Learn to install a new kitchen sink with our easy-to-follow video and guide. In just a few steps, you can breathe new life into your kitchen.
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Before you begin this project, read the manufacturer’s instructions and follow all local building codes. If you're not comfortable installing a kitchen sink or related components (faucets and garbage disposers), Lowe's can do it for you.
Select the appropriate type of replacement sink. Single- and double-bowl drop-in sinks can be installed into most countertop surfaces. Undermount sinks install beneath the counter and should only be used with solid-surface and natural or engineered stone countertops.
These instructions are for installing a drop-in sink.
Measure your existing sink. If your new sink has different dimensions and drain location(s) than the unit it will replace, you may need to modify the countertop opening and / or plumbing.
For best results, make a drawing of your old sink with all measurements including distances from the sink wall to the drain center to use as a shopping aid and reference. Or you can remove your old sink, take it to Lowe's, and ask a Lowe's associate to help you select a replacement unit.
Wear safety glasses when working under the sink or cutting pipe and other materials.
Decide if you will also replace the faucet or install additional components such as a sprayer, soap dispenser, on-demand hot water tap or filtered water tap.
Standard sinks have 1, 2, 3 or 4 holes on the rear lip for a faucet and additional components.
Installation of a new faucet and other components is easier if it is done when you are installing a new sink, since you can easily access the hardware with the sink out of the countertop.
Before you begin, snap a picture of your plumbing configuration. This serves as a handy reference if you're having trouble reassembling the plumbing later.
Turn off both the hot and cold water supply lines. The shutoff valves typically are in the cabinet below the sink or in the basement. If you cannot find them, turn off the main water line to the house.
Turn on the faucet to relieve water pressure in the lines.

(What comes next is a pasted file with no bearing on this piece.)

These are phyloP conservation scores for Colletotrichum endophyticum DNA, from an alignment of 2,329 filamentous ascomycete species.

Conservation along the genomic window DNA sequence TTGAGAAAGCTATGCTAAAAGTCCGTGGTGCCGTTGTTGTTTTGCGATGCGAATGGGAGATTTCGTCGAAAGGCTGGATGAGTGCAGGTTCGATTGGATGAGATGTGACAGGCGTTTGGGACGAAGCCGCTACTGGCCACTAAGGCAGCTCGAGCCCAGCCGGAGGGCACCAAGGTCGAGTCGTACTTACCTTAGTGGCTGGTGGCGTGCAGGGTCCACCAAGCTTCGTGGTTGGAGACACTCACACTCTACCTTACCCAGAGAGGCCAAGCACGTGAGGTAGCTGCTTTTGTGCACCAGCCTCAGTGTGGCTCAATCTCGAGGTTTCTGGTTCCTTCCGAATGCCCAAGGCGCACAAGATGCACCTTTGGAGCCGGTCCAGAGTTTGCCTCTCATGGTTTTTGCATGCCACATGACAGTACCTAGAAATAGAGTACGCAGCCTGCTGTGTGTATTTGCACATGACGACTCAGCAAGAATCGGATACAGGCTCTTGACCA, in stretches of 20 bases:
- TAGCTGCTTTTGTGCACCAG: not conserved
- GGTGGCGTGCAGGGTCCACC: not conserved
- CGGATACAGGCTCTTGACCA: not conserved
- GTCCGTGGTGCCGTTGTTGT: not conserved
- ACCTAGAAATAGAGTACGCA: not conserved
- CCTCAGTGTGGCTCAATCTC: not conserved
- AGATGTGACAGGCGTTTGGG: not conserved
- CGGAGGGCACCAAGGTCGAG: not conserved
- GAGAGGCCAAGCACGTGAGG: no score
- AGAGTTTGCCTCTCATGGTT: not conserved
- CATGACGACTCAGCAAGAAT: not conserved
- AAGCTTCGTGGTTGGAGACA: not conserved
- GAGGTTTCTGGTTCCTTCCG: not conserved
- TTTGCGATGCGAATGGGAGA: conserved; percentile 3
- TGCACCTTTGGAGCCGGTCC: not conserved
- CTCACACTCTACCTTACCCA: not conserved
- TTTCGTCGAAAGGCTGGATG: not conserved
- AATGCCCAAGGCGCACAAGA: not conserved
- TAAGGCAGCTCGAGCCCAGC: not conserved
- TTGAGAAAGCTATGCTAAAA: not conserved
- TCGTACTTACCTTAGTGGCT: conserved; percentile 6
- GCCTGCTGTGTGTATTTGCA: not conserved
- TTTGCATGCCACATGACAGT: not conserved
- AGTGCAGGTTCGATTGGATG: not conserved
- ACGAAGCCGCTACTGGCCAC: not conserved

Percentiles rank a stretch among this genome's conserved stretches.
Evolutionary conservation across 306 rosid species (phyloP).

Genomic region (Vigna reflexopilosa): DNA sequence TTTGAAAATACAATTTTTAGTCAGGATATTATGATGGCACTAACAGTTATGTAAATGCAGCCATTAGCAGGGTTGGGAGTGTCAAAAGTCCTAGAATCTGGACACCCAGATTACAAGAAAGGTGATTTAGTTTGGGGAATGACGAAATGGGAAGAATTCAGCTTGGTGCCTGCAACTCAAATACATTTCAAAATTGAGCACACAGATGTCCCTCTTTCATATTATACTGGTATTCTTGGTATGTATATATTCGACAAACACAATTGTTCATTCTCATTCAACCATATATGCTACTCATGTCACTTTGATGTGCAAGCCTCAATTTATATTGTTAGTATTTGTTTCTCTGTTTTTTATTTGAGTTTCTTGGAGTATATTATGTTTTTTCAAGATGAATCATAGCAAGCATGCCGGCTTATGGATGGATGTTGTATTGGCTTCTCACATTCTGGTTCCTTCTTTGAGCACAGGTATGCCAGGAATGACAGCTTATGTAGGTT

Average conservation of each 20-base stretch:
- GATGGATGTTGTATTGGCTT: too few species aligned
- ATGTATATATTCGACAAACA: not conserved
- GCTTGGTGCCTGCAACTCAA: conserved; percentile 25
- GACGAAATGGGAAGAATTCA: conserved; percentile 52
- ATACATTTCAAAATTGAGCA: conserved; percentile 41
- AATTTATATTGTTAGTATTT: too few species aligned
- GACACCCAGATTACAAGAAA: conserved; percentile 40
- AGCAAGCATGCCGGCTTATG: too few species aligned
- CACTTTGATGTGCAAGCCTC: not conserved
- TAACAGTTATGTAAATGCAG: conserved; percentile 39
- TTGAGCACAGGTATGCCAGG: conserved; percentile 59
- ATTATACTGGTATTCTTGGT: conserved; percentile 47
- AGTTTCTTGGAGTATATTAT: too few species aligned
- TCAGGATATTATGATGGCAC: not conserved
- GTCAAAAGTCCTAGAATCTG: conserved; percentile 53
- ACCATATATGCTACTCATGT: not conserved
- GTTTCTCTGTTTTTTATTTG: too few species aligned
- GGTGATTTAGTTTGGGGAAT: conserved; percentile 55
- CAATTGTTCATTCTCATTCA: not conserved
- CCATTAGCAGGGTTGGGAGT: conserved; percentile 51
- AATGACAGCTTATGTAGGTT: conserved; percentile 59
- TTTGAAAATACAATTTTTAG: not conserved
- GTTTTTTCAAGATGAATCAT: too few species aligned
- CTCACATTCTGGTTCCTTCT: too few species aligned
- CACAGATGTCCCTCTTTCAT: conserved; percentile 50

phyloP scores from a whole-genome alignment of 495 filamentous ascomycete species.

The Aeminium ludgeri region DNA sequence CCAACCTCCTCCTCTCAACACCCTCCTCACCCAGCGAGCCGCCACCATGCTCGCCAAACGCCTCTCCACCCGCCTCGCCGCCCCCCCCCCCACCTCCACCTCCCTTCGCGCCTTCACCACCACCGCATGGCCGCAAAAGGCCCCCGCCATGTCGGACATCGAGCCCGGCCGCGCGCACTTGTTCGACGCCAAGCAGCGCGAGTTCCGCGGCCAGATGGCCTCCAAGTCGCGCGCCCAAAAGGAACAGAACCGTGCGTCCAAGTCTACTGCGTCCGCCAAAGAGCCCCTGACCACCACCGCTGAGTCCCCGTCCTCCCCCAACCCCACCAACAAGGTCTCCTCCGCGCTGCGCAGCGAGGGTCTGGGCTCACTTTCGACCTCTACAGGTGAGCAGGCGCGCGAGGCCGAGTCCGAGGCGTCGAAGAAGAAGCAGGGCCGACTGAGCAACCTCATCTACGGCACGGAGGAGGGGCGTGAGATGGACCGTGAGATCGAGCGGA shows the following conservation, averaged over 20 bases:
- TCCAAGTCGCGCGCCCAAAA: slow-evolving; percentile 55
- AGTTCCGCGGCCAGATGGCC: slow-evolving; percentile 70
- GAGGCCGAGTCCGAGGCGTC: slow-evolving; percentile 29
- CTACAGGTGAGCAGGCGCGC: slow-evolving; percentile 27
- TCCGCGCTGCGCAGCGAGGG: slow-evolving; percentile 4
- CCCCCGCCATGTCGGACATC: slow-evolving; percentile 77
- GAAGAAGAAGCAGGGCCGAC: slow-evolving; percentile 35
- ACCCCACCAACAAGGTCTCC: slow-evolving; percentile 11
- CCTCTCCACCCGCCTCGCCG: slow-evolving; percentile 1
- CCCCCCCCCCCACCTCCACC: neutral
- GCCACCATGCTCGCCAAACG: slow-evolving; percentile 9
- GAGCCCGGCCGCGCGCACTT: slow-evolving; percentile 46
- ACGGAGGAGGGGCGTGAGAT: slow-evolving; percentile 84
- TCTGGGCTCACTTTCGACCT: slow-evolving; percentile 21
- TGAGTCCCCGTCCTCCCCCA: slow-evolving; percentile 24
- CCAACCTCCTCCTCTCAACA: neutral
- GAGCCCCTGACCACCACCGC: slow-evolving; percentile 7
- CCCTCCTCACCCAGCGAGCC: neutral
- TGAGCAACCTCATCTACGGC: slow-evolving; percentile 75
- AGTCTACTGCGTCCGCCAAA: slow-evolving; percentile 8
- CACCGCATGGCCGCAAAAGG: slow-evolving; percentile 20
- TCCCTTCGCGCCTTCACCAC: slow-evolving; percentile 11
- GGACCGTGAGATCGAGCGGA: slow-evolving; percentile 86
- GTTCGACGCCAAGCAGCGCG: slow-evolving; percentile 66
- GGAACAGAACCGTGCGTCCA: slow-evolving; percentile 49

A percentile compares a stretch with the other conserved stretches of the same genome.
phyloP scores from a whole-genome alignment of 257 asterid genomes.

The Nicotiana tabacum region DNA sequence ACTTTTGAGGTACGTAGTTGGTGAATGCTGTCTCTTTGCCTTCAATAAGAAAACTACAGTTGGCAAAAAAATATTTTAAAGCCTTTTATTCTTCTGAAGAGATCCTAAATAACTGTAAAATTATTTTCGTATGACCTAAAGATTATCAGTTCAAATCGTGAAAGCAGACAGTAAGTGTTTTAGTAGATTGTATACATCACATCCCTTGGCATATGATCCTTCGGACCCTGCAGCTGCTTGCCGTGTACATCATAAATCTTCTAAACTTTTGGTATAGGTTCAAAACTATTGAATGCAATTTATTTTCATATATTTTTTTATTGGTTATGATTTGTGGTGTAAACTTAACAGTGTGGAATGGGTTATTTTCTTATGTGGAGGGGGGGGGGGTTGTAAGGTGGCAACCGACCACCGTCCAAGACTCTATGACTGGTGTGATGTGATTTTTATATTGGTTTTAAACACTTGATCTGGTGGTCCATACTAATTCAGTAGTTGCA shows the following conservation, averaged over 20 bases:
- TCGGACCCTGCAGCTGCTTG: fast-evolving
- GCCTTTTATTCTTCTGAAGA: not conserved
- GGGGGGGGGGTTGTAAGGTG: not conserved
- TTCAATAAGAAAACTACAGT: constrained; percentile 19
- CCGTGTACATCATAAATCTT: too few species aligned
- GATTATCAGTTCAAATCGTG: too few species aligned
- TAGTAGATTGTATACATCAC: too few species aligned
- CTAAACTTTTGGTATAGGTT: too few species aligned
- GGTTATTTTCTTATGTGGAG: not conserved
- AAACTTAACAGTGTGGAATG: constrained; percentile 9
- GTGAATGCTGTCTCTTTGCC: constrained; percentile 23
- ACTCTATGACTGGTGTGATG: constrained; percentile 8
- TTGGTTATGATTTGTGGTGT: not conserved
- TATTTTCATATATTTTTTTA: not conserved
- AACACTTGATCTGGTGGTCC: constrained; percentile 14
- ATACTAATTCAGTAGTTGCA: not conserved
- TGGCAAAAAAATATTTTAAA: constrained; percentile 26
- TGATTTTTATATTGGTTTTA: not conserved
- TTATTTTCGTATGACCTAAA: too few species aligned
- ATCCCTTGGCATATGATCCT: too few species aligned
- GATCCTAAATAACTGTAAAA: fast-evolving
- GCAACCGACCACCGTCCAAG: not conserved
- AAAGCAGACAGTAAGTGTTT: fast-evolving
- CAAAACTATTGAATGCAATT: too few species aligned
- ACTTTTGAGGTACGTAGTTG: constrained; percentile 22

Use adjustable wrenches to disconnect the water supply lines to the faucet. Have a small bucket ready to catch any water left in the supply lines and drainpipes as they are removed.
Leave the faucet attached to the sink. You can remove both the sink and the faucet as one unit.
If you have a garbage disposer, turn off the circuit, then unplug it. Use pliers to disconnect the drainpipe and P-trap from the sink drain. Keep a bucket or pan underneath the drain to catch excess water.
Then remove the dishwasher drain line.
Remove the disposer following the manufacturer's instructions.
Locate the metal clips under the counter around the sink's perimeter. Loosen them with a screwdriver, open-end wrench or socket wrench and swing them toward the sink bowl.
Cut the caulk around the sink with a utility knife.
Push the unit from underneath and lift the old sink away.
Use a putty knife to remove grime, caulk and old plumber's putty from the countertop. Likewise, clean any components you will re-install.
Set the new sink in the countertop hole to verify that it fits. If necessary, modify the countertop opening using a jigsaw, router or tile cutter.
If your new sink has larger dimensions than the current countertop opening, turn the sink upside-down where you want it on the countertop. Trace the outline and create a new cutout with a jigsaw.
Remove the sink from the countertop hole to attach the clips, turned inward toward the sink bowl.
Install the faucet and additional components.
Apply a small bead of plumber's putty around the drain strainer and install the strainer, pressing firmly against the putty.
Tilt the sink to its side to place and secure rubber gaskets and threaded flange to the underside of the sink drain. Repeat this for additional drains without disposers.
Remove excess putty with a soft towel.
If you have a garbage disposer, use a screwdriver to install the mounting bracket to the bottom of the sink following the manufacturer's instructions.
Apply a bead of silicone sealant to the edge of the basin.
Lower the sink into the countertop opening, aligning squarely.
From below the sink, rotate the metal attachment clips outward and tighten the nuts or screws.
Attach the supply lines to the water connections of the faucet and the supply pipes. Tighten the connections, taking care not to strip the threads or overtighten.
If you have a garbage disposer, install the unit following the manufacturer's instructions. Insert the discharge pipe and tighten the clamp.
Reinstall the dishwasher drain.
Connect the disposer discharge pipe to the sink drain pipe and reattach the P-trap.
If your old drainpipes don’t line up to your new sink, you can make some simple adjustments.
If a pipe is too long (such as the tailpiece from the drain on the main sink):
If a pipe is too short:
If you need to make a bend (such as to a wall outlet):
Apply a small bead of sealant to the perimeter of the sink.
Reconnect the power to the disposer. Turn the water on and check for leaks.